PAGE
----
Harvesting was a busy time for the farmer and his family. Before threshing the grain had to be cut by a binder, an implement which both cut the grain and tied it into bundles or sheaves. The sheaves were placed in stooks, a stook being 7 to 10 sheaves stacked together with heads upright. Stooking was a backbreaking job, most commonly done by the farmwomen and older children if available.

Until the mid 1920's local labor was supplemented by imported labor. The railway companies would run "harvester specials." Men from eastern Canada would be given special bargain rates to come west and help with the harvest. Wages were good. Five to six dollars a day in those days was more than any unskilled laborer made at any job, but the hired laborers could be laid off on rainy days. In wet weather, during the harvest season, the poolrooms would be full to overflowing, and the town was alive, sometimes too much so.

The era of the large steam outfit was short. Lighter kerosene and gas-powered tractors were used to operate smaller grain separators. Crews could be reduced to ten men with six teams pulling bundle wagons. Many homesteaders now had sons old enough to help with the harvest. The number of threshing outfits increased, and the length of the threshing season decreased. The farmer whose crop was being threshed boarded the smaller threshing crews.

Farmwomen spent days preparing for the threshers, who in addition to breakfast, dinner and supper had lunches in the morning and afternoon. The men worked from 600 a.m. to 7:00 p.m. with an hour off for dinner, and were always hungry. If meals were not plentiful and wholesome, there was a good deal of grumbling. The men's sleeping quarters were most often in the lofts of barns, or in granaries, or a bunk car, if one were lucky.

In 1927 crops were good, and there was a shortage of farm help. My good friend, Tony Friesen, and I (Harold McClelland) got a job to cover off for one man, each of us getting half wages, and operate a bundle wagon. We worked for Mr.Ratzlaff who farmed a mile north of Herbert. Mr. Ratzlaff was a kindly man. He taught Tony and me how to harness our horses and how to load a bundle wagon. There was a knack to this. The general idea is to load the sheaves into the rack with the heads of the sheaves pointing inside and the sheaves parallel to each other. When the bundles are loaded this way, more can be placed on the rack and they are easier to unload into the separator.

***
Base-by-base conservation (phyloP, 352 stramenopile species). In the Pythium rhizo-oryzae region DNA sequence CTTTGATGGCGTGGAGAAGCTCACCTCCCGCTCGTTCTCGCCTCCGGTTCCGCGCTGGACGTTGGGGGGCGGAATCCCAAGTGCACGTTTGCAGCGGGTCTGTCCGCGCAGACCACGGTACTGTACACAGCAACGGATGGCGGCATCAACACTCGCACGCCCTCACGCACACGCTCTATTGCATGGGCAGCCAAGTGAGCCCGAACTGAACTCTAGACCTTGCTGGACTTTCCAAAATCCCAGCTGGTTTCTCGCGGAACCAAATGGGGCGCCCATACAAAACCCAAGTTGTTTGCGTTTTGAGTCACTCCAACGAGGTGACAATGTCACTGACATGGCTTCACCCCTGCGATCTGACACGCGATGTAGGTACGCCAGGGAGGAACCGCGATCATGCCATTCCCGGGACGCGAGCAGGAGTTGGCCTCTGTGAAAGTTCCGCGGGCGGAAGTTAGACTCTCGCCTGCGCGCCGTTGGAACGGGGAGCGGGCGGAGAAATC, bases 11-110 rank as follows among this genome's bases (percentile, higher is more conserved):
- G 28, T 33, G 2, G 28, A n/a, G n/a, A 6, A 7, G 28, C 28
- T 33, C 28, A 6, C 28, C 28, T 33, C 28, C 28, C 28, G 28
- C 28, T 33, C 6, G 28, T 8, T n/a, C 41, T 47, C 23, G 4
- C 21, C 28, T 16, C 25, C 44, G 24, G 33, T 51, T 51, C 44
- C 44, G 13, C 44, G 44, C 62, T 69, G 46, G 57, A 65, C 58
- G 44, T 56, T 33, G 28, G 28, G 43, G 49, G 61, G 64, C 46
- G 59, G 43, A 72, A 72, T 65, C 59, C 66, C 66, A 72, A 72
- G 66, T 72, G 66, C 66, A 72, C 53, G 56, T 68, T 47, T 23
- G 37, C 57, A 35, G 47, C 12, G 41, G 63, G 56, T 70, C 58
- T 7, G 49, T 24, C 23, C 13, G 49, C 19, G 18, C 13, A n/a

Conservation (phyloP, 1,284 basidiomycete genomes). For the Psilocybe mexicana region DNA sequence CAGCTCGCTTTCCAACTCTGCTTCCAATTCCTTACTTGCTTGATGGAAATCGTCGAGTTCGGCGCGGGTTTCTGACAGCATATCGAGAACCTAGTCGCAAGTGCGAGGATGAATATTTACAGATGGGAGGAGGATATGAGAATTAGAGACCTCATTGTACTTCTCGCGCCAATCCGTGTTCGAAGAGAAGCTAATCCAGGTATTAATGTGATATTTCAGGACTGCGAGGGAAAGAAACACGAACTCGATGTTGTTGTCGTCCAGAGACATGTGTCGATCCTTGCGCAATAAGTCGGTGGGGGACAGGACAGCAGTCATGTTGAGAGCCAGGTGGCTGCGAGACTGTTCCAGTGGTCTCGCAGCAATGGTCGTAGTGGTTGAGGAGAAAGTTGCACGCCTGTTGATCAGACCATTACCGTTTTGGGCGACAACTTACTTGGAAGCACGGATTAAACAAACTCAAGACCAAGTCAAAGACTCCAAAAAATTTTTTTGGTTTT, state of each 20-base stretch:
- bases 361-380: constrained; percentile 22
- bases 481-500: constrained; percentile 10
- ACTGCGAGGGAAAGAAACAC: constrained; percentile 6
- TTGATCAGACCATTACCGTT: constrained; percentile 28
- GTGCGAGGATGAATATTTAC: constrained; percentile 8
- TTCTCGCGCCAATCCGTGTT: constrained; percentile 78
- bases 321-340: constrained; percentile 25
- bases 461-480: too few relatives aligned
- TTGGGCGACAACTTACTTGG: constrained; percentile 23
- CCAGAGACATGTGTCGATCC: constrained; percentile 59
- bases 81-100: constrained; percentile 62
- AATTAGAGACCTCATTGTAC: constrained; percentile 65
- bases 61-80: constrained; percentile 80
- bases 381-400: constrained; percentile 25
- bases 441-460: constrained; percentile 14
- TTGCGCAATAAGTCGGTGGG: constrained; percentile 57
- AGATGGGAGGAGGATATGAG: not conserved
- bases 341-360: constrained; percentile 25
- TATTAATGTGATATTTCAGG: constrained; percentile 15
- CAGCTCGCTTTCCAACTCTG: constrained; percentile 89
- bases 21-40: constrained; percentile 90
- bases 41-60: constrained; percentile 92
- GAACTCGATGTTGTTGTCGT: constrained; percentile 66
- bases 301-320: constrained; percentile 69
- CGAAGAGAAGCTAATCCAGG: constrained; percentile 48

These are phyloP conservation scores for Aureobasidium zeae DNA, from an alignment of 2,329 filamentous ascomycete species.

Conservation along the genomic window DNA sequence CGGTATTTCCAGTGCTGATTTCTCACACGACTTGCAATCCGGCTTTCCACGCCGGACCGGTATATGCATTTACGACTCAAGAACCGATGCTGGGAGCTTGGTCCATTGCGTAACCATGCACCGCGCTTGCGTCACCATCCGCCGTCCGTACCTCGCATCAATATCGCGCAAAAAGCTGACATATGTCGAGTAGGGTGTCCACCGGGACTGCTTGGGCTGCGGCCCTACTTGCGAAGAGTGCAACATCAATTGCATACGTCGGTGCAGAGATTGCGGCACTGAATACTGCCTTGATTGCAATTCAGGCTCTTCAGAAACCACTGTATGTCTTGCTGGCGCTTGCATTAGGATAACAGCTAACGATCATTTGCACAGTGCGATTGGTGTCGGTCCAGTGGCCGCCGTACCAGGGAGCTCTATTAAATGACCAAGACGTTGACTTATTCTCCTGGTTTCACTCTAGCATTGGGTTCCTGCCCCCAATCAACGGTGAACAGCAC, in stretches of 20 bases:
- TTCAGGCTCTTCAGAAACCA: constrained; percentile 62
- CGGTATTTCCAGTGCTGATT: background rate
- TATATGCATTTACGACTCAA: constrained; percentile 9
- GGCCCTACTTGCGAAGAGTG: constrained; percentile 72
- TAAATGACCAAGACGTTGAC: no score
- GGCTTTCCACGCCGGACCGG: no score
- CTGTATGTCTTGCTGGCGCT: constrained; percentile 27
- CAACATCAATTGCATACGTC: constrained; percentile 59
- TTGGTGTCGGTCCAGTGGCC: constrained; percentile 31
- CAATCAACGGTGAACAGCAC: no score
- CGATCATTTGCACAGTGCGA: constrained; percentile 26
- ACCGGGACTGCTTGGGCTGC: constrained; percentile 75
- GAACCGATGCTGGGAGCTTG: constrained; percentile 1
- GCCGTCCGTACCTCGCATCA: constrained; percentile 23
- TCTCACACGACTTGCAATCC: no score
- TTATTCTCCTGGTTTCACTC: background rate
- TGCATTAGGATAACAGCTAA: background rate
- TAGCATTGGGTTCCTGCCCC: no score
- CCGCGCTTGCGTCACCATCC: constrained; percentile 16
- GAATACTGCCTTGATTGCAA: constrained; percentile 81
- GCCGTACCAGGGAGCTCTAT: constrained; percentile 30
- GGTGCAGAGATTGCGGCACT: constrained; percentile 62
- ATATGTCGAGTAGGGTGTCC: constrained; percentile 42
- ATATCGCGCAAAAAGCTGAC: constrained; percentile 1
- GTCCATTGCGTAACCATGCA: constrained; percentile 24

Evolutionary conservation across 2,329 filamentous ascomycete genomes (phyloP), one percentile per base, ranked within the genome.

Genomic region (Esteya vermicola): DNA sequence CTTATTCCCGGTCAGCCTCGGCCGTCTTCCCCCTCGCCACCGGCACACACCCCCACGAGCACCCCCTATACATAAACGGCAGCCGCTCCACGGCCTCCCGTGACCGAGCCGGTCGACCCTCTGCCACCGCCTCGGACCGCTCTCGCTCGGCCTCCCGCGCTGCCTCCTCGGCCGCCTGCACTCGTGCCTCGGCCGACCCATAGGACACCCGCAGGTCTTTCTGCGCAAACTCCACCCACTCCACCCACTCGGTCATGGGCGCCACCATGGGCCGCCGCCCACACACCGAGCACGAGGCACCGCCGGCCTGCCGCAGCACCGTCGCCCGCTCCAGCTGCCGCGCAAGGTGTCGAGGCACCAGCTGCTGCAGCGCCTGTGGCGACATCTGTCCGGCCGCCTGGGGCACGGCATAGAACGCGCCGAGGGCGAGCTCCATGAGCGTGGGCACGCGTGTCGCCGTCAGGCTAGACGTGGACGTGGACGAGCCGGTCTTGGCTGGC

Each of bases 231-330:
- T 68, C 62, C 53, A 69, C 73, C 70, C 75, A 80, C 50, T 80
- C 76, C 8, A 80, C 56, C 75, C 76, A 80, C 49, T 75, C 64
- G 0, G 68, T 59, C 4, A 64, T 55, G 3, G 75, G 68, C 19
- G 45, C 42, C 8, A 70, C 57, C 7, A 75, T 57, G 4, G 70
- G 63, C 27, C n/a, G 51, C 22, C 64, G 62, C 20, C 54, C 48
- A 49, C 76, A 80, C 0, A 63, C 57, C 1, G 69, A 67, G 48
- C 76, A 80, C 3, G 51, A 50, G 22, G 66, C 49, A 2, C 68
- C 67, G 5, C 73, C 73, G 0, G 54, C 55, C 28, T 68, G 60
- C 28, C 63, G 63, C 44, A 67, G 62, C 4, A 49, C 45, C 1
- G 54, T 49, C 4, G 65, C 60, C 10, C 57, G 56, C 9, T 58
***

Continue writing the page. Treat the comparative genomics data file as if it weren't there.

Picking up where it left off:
It sounds easy, but it takes some time to acquire the knack. During that first day we kept losing parts of our load as we drove our team up to the machine. When we went to throw the sheaves into the machine, as often as not we were standing on the sheaves that the others tried to unload. This could result in falls and in laughter from other crewmembers. Somehow we made it through the first day.

Luckily it was a Saturday, and we had Sunday to rest. Each of us had only one blister on each hand, but the blister covered the whole hand. We slept at home at nights, and when we started again on Monday things became easier. Mr. Ratzlaff did not do custom threshing. It took a balance of the week to finish his threshing.

Then Tony and I decided we could do a man's work, and hired out as such for the balance of the season. We worked for a farmer north of Herbert. We slept in his house. The meals were good, and in all we made about $150.00 that Fall. That was enough to buy a suit, overcoat and provide spending money. I threshed the following year south of Herbert. Tony and I were together again. We slept in barn lofts most nights and sometimes the food was poor.

At one place the food was excellent and we got a quarter pie each for desert. At one meal the son of the house got in to eat a little late, and found that someone had taken his pie. I was taken aback when he looked around and said, "Some son-of-a-bitch has stolen my pie. Father, was it you?"